- missed season opener in 2010 due to a one-game suspension
James behind a zone-blocking team that is looking for him to have a Darren Sproles/Reggie Bush-like role on third downs could find themselves with a very dangerous commodity. He's a guy that will live and die by his ability to produce the big plays, something he did with high regularity at Oregon. But that was helped by the style of offense they ran, which was a lot of zone runs designed to get him to the edge, and spreading the field to limit how many defenders are in the box. A team that is going to be a pass-first offense that either runs a zone-heavy attack or has the beef up front to push the defenders off the ball will compare the best for him. It's why Sproles and Bush are good comparisons, but New Orleans does a lot of this. In a more traditional NFL offense, James will be much more of a situational runner that will produce more in the passing game than he will as a runner. He's just not really a guy that is going to thrive running the ball up the middle a lot. At worst, I expect him to be considered one of the league's top third down backs. At best, he might offer some Chris Johnson or Jamaal Charles-like potential as a big play threat that can be the lead back in an offense. He'll need to add a bit more muscle, and he'll never really be a 20-carry guy. But like Charles, in a role that probably shoots to give him around 15 touches per game, including both runs and catches, he can be a very good and productive rusher. I wouldn't bet on him reaching that potential, and it would require him having one of the better run-blocking lines in the league. But I do think that potential is there if he continues to get stronger. Like Jahvid Best, durability might be a concern, which is why he may not reach his full potential, because you can't trust him to stay healthy for 16 games and get 15+ touches. Instead, he's probably a guy that can last a season if you limit him to 8-12 touches per game, splitting them both as a runner and receiver. He did fumble a bit at Oregon, but most of them came when he was fighting for extra yards and the ball was stripped out. I don't see it being a major issue at the next level to the point where he'll fumble more than your average NFL runner. I think as far as his pass protecting skills go, he has what it takes to produce there. He may not be great, but I think he should be good enough early on that he can contribute fairly early as a third down specialist in his career.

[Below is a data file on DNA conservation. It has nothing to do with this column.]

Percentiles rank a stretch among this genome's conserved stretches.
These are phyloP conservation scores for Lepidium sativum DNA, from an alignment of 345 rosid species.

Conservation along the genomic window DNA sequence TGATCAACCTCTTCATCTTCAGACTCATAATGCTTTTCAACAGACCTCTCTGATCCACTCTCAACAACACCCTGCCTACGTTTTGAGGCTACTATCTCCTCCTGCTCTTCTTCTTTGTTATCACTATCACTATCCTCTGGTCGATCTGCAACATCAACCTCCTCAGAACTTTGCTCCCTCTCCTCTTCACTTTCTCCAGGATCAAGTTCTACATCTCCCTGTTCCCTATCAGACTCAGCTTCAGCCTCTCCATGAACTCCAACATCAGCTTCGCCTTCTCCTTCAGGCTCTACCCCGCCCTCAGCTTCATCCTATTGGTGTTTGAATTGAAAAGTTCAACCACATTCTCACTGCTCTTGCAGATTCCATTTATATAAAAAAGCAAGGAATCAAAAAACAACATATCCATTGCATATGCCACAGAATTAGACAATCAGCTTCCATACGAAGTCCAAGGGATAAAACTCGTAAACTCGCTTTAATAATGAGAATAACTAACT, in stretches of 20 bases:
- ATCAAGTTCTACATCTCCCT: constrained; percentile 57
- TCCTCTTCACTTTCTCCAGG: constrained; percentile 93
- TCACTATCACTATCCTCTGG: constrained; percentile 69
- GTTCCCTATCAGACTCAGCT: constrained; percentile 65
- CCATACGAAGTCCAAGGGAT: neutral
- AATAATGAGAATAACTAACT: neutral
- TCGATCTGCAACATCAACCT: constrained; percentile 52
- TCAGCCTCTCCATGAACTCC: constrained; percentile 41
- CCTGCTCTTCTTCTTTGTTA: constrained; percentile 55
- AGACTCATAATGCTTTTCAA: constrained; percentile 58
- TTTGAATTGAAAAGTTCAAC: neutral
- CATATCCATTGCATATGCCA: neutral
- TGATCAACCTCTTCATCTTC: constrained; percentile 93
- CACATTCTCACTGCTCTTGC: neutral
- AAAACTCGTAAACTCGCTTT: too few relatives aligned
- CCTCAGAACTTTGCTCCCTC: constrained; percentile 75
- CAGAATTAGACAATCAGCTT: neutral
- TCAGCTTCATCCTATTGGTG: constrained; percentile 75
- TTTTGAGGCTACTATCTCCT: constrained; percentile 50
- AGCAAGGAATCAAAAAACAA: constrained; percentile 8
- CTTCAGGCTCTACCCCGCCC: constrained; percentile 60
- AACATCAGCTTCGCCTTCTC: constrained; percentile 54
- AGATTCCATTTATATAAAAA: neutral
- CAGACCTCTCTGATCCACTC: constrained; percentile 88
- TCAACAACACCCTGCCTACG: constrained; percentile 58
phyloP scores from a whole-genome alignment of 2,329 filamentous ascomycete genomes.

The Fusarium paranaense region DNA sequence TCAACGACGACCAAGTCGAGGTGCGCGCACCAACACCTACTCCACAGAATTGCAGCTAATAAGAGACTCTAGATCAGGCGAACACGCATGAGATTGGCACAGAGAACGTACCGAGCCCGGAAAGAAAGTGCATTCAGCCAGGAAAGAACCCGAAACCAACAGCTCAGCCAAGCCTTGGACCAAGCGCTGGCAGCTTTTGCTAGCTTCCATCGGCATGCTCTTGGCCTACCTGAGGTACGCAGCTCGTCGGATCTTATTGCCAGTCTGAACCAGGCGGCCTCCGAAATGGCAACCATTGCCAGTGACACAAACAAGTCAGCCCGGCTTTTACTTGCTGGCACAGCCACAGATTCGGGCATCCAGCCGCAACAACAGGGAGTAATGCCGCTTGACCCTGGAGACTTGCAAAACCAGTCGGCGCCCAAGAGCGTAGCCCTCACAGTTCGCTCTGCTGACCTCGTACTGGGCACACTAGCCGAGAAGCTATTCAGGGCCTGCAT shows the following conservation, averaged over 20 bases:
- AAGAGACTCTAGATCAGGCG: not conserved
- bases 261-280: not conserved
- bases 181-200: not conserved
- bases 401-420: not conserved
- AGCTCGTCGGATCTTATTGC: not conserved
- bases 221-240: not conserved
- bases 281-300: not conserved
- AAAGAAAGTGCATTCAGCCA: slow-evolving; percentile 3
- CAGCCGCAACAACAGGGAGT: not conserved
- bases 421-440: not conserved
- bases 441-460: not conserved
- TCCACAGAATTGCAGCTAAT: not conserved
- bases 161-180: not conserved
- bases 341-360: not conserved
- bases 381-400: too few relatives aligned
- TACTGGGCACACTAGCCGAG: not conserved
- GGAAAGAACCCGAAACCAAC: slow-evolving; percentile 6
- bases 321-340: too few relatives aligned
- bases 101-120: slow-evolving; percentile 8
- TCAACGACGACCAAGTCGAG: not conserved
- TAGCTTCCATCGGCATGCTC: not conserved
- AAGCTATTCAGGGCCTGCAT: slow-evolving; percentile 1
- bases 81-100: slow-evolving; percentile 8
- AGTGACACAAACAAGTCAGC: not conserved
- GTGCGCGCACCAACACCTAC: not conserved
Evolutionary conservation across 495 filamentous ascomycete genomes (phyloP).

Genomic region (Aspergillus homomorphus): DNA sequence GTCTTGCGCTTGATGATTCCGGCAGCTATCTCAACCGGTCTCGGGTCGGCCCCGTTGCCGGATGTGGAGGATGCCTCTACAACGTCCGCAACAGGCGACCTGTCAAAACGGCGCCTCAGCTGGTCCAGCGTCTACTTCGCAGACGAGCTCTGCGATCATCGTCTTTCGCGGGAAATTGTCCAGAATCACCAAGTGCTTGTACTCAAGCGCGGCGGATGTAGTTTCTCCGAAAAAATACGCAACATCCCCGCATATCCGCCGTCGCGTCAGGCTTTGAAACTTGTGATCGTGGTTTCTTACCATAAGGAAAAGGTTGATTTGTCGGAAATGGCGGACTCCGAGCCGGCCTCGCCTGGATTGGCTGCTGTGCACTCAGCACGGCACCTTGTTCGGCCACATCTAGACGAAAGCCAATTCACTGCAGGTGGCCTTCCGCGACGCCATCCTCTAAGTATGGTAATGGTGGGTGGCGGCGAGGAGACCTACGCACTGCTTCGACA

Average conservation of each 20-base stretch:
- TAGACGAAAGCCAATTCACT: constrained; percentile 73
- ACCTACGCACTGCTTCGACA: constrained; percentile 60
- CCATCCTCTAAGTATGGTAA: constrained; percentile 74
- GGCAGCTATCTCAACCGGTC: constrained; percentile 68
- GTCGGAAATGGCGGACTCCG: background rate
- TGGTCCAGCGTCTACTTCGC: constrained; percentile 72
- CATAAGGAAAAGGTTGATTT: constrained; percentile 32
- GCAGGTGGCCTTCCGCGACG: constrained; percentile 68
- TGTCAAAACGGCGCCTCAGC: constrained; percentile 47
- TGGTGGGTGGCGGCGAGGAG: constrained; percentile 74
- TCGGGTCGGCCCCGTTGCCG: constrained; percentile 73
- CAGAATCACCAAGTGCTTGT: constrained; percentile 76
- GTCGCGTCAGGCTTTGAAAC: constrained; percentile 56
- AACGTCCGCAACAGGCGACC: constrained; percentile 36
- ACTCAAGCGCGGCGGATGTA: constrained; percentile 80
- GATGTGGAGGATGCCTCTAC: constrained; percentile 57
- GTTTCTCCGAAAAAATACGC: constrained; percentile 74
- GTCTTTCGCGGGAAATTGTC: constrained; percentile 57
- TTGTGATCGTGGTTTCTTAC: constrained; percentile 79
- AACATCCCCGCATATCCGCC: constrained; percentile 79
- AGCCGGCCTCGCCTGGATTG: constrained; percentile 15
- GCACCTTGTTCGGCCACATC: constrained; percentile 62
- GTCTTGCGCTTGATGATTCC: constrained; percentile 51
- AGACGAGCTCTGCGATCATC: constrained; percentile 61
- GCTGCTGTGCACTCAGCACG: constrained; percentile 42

Warrick Dunn, ex-Buccaneers.
James offers many of the same traits that Jacquizz Rodgers brings to the table, except James is a much more explosive runner that can give you those big home run plays similar to Jerious Norwood. But like Norwood, you're going to be concerned about his durability. I don't think it'll be on the level that Norwood had in Atlanta, but I do think you'll have to be careful about his usage and better have two other backs that can handle the load if he's out. The problem would be with James and Quizz being ideal for many of the same niches, and would only really work well together if the Falcons became a much more pass-oriented offense, and had them split reps on third downs similar to how the Saints use Sproles and Pierre Thomas. Otherwise, their presences would essentially cancel each other out, and one would probably be vastly underutilized. James could provide some big plays as a returner, but he's not trustworthy enough to think he could stick there long-term unless he really commits to get better there.
In the right scheme, James could potentially offer late second round value for a pass-heavy team looking for a Darren Sproles-type of specialist. But in most offenses, he'll just be a good third down guy that can be a nice change of pace runner to a more physical bruiser. That makes him more in line with the sort of talent that gets drafted in the third or fourth round.
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"Vincere scis, Hannibal, victoria uti nescis" -- Maharbal, 216 B.C.E.